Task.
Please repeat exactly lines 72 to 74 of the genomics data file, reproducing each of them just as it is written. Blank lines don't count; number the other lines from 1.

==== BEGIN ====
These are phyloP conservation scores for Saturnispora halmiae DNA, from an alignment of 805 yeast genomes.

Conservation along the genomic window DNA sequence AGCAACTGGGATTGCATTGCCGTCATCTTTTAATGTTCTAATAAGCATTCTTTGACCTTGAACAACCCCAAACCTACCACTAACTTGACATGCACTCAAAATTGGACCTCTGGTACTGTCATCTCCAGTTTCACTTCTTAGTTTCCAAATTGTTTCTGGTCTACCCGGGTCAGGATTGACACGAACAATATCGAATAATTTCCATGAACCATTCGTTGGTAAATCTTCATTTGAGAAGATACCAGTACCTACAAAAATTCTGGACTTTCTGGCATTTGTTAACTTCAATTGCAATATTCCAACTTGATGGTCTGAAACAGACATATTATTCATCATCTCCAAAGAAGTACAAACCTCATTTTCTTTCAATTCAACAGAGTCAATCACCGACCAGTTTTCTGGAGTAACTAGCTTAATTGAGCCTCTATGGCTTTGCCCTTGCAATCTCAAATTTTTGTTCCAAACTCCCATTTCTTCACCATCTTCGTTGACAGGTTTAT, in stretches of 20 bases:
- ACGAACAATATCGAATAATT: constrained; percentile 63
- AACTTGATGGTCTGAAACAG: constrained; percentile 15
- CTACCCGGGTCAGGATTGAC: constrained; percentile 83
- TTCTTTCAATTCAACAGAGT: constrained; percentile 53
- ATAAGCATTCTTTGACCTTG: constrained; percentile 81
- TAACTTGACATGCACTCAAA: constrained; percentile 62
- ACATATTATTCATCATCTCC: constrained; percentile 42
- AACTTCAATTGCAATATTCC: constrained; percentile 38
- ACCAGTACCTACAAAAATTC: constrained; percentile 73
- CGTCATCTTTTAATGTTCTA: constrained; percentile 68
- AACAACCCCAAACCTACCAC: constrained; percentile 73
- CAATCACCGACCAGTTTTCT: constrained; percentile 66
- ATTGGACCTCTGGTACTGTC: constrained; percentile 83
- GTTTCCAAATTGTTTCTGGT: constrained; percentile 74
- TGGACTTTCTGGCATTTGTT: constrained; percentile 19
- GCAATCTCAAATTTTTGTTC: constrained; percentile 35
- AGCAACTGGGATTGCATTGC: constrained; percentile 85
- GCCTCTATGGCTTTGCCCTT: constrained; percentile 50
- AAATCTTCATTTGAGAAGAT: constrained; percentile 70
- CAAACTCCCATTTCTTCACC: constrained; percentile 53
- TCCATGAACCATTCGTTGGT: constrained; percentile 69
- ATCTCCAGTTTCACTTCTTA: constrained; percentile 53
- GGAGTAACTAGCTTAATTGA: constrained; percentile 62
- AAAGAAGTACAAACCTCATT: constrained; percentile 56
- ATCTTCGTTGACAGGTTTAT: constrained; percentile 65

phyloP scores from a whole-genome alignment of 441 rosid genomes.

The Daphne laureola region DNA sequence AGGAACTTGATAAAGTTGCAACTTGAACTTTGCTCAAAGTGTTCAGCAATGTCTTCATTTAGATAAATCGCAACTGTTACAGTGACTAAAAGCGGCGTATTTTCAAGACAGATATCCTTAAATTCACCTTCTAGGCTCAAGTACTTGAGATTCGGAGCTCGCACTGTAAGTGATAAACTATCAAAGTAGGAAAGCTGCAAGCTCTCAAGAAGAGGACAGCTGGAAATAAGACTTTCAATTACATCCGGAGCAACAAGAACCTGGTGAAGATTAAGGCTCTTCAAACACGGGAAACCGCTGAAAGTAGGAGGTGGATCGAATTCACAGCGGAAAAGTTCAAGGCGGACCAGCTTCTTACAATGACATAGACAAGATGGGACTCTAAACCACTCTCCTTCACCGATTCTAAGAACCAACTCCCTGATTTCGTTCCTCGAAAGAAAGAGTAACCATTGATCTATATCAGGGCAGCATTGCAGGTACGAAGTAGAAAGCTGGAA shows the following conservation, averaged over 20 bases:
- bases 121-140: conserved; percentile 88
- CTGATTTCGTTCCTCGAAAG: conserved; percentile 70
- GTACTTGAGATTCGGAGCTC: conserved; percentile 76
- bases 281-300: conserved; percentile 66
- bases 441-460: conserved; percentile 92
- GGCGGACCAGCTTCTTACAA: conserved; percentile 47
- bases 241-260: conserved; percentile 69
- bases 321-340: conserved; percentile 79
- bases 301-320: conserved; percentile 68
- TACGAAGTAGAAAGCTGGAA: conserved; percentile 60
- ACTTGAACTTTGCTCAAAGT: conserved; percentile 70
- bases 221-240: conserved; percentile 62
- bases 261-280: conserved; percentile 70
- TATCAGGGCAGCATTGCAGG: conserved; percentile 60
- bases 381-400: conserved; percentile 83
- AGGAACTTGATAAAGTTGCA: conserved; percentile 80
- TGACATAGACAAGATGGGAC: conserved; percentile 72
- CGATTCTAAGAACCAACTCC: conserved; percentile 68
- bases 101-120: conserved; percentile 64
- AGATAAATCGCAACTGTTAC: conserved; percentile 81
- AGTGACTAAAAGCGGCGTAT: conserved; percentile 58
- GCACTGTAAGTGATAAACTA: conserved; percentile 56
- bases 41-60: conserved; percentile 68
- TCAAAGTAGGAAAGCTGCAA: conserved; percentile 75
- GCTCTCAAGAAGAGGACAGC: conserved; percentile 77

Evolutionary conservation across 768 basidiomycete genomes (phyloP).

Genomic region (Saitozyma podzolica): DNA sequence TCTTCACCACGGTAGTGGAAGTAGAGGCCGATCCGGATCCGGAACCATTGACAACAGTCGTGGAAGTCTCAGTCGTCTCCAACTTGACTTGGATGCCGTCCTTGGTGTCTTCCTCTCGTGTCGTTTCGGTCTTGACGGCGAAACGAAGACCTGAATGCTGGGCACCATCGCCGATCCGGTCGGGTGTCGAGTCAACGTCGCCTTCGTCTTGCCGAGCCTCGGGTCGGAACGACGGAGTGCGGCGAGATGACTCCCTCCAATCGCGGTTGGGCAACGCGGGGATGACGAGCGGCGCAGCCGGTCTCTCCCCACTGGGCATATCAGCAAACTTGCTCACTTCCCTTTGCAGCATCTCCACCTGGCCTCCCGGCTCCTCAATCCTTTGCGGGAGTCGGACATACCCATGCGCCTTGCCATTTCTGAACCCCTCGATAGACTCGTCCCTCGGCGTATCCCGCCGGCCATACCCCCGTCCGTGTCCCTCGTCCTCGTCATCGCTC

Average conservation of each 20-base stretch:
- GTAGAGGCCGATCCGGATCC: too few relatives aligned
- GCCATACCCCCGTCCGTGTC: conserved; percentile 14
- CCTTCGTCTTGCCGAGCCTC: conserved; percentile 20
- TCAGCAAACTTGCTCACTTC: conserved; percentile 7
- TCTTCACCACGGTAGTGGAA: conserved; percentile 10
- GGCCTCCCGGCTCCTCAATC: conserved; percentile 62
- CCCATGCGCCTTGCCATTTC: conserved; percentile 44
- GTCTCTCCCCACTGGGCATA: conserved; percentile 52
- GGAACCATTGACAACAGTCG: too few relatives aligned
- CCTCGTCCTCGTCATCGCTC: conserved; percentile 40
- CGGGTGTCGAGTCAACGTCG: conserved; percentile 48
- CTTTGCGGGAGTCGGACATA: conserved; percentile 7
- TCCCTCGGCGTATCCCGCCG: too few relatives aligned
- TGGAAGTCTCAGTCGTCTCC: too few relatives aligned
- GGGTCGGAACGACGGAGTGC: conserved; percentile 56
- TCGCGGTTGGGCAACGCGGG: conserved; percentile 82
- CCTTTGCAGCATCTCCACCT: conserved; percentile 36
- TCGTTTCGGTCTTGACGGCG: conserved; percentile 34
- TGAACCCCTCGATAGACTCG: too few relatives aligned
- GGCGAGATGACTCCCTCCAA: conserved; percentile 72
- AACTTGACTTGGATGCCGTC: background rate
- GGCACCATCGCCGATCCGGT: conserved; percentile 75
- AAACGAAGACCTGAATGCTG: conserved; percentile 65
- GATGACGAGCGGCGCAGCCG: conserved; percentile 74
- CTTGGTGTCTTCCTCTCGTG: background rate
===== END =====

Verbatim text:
- GGGTCGGAACGACGGAGTGC: conserved; percentile 56
- TCGCGGTTGGGCAACGCGGG: conserved; percentile 82
- CCTTTGCAGCATCTCCACCT: conserved; percentile 36